^ how it’s done : door knocking on Saratoga Street in a precinct of strength, this was our second visit to this couple, and they became enthusiastic supporters. Voting like being paid attention to !
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Having recently concluded my latest campaign assignment, and it being almost my fiftieth year of doing this stuff, I intend in this column to set forth the guidelines that I apply to campaigning. These apply especially to local elections such as the one still going on in District One :
Rule No. 1 : the voters make the decision, and every voter has his or her one vote to give, a power which every voter takes very seriously. Voters know their own interests quite well, no matter what we out here may assume. Always respect the voter. And this : never try to fool the voter. Unless you are Donald Trump — and you aren’t — it doesn’t work.
Rule No. 2 : voters want to be asked for their vote. The best way to do this is b y the candidate, herself or himself , one on one with the voter at his or her door. There is no substitute for it. You MUST door-knock every voting door.
Rule No. 3 : there are no short cuts to campaign success, part one. Using a “super voter” list to focus only on those voters sure to vote does three things wrong : ( a ) it cuts out those voters who would surely vote except that no one campaigns to them ( b ) it consumes time. From one super-vote household to the next you probably walk by three or four other houses. Why not knock those doors to, since you’re already there ? ( c ) even if a voter might not vote, better that she know your name and maybe talk about you to her neighbors.
Rule No. 4 : every campaign operation other than door-knocking is a short cut and entails a loss of effectiveness. It is fine to do a district-wide mailing, yet even the best mailing — with an actual stamp, not a bulk permit, gets read by only a portion of those mailed to. “Lit drops” arouse even less attention. You can do these, and you probably should, in order to reach voters who won’t open the door when knocked or who are not home, but never think that they replace that one on one door visit. They don’t. “Stand outs” are just as worthless. Drivers pay attention to the road, not to sign holders, and most of the drivers don’t live in your district anyway.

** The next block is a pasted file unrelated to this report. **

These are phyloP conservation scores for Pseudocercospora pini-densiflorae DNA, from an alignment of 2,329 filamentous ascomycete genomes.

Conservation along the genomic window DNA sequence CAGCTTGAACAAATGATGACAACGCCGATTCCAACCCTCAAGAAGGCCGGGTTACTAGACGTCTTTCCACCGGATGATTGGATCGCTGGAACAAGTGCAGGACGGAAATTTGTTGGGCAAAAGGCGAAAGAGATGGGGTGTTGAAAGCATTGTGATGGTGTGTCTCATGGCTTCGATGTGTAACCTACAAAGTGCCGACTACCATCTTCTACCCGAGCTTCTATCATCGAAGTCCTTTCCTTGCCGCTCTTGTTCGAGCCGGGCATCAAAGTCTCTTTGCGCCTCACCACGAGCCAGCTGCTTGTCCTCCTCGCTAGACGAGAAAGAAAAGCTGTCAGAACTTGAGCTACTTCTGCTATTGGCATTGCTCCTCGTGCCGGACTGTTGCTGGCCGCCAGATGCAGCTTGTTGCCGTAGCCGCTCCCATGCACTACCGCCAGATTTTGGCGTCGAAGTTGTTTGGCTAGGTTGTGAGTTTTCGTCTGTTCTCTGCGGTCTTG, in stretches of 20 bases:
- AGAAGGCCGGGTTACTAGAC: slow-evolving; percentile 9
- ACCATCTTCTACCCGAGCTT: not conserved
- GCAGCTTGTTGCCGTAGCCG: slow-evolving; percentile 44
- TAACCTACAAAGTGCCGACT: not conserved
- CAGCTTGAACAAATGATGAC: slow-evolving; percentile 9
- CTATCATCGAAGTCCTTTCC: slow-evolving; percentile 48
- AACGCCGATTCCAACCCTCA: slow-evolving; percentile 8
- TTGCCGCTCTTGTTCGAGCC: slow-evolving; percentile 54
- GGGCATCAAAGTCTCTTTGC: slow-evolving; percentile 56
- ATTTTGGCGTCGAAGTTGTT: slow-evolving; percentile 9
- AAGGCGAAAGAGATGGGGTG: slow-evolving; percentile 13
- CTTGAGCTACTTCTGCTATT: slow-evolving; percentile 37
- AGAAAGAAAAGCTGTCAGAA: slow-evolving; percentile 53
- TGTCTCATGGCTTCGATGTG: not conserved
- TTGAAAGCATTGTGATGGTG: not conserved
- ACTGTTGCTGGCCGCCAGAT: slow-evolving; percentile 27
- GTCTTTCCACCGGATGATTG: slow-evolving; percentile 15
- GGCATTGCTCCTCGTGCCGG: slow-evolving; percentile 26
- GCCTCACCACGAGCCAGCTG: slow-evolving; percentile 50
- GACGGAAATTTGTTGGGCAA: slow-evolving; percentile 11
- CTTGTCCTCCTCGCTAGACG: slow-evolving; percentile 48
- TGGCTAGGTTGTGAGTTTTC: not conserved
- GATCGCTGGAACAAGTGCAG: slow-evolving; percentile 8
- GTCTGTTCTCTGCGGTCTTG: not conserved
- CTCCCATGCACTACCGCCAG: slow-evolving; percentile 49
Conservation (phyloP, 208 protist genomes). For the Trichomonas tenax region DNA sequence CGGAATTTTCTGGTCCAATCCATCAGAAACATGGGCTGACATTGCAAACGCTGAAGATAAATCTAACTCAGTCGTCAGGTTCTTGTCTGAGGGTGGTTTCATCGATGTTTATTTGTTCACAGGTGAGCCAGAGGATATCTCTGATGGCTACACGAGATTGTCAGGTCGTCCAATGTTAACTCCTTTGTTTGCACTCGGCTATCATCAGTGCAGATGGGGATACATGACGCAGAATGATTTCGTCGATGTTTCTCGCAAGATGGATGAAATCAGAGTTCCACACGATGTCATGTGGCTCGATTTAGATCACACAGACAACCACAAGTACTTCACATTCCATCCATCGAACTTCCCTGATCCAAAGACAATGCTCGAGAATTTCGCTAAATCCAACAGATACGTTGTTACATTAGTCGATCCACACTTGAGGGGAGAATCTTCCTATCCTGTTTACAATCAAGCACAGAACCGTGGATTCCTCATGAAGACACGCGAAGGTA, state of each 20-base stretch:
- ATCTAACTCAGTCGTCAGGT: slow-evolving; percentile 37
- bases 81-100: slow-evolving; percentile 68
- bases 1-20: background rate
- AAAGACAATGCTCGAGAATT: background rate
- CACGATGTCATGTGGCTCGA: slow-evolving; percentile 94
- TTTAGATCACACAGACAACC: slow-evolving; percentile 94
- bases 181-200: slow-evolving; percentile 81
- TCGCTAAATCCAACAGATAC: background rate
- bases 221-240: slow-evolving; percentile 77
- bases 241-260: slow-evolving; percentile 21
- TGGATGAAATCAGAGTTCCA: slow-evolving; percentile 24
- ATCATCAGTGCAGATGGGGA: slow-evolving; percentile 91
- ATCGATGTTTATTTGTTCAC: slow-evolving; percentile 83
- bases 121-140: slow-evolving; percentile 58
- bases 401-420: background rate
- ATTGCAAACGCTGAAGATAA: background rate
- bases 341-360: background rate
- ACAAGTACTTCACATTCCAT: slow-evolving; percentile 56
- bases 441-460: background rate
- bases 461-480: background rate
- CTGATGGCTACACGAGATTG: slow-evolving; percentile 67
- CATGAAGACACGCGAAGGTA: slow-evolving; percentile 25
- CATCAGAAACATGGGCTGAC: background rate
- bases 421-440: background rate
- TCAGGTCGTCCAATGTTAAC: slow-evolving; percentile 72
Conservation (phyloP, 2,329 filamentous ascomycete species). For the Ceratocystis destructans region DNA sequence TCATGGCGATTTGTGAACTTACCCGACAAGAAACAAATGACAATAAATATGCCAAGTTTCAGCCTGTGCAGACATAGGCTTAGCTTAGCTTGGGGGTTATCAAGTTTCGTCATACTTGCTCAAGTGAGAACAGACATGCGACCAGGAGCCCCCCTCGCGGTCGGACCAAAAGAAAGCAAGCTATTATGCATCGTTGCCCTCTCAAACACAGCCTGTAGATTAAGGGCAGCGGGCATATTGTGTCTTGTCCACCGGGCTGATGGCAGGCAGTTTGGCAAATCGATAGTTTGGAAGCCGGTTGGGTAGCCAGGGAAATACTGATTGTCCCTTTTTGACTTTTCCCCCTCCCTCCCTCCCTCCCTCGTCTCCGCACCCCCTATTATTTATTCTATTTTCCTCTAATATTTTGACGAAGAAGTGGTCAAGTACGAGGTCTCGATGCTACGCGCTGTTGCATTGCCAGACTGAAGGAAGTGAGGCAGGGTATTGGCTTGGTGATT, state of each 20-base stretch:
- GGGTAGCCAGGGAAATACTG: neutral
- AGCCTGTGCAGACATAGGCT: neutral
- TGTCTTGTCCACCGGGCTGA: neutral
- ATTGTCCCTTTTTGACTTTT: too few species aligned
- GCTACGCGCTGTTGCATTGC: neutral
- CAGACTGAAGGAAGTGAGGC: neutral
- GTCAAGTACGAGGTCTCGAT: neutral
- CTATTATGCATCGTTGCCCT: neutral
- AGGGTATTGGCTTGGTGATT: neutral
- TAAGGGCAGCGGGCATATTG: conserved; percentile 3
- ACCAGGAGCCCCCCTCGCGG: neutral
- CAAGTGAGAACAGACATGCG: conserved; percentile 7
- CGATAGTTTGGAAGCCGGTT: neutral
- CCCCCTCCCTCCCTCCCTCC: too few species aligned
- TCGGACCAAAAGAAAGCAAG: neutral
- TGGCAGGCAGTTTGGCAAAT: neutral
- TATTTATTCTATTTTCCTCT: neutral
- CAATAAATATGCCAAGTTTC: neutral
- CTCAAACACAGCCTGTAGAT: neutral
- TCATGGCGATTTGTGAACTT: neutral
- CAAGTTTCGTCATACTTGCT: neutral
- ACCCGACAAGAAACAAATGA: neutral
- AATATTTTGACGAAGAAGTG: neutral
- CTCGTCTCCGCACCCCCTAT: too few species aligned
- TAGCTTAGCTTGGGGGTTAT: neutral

Rule No. 5 : campaigning entails physical work. Door knocking, stuffing and licking envelopes (if anyone does this any more), hanging house or lawn signs — all involve physical effort. Physical is the surest way to prove to the voters that you really do want the job you’re seeking — want it badly enough to sweat and exhaust yourself.
Rule No. 6 : the candidate sets the campaign tone. If the candidate doesn’t work hard, his or her volunteers won’t work hard.
Rule No. 7 : run your own campaign and don’t worry about what the opponents are doing. Your campaign operations are hard enough to accomplish. Get them done, and you’re likely ahead of your opponents, because most campaigns can’t accomplish their plan.
Rule No. 8 : do two things well rather than eight things badly. Campaigns that try to do too much almost never succeed. If you can get your door-knocking done, and do effective mailings, and hols meet and greets where available, you’re likely way ahead of your opponent. Most campaigns can’t get even the simple stuff done. Your opposition may come up with a brilliant operation ? Most likely you will not be able successfully to do your own, because every operation takes planning, mostly with volunteer help, and it’s very distracting to shift your campaign on the move. Save that brilliant opponent’s idea for the next time.